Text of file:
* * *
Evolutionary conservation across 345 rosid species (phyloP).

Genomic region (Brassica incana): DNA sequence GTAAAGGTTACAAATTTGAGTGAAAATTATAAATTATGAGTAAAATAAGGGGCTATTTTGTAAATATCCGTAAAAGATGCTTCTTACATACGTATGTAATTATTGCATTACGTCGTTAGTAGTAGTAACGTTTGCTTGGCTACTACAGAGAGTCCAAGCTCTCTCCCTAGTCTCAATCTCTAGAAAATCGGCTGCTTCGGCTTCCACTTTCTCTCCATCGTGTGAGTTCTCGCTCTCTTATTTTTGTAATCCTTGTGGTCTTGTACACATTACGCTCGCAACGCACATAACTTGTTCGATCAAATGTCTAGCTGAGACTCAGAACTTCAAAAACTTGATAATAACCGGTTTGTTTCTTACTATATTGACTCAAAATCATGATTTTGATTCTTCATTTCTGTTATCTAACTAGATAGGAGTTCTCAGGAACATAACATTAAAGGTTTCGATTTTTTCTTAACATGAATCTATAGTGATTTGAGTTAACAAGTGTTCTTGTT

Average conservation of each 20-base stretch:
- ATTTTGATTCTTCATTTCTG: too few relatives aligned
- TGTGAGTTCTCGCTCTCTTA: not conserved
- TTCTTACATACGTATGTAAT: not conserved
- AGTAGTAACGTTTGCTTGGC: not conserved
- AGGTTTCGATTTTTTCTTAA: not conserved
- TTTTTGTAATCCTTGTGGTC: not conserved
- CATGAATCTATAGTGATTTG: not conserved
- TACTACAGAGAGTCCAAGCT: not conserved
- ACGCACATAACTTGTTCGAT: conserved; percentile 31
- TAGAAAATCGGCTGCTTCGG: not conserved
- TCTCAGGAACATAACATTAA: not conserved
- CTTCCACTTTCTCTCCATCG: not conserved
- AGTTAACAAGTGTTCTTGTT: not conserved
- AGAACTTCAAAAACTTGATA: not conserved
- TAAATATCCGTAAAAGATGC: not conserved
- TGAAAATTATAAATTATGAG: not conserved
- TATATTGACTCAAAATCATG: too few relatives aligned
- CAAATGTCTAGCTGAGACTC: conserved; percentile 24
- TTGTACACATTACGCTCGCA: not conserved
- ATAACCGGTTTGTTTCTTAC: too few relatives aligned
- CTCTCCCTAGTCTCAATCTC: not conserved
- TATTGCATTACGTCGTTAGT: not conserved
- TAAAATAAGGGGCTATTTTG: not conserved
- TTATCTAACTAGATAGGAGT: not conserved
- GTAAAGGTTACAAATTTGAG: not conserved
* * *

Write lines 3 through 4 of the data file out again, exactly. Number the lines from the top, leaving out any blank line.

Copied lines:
Average conservation of each 20-base stretch:
- ATTTTGATTCTTCATTTCTG: too few relatives aligned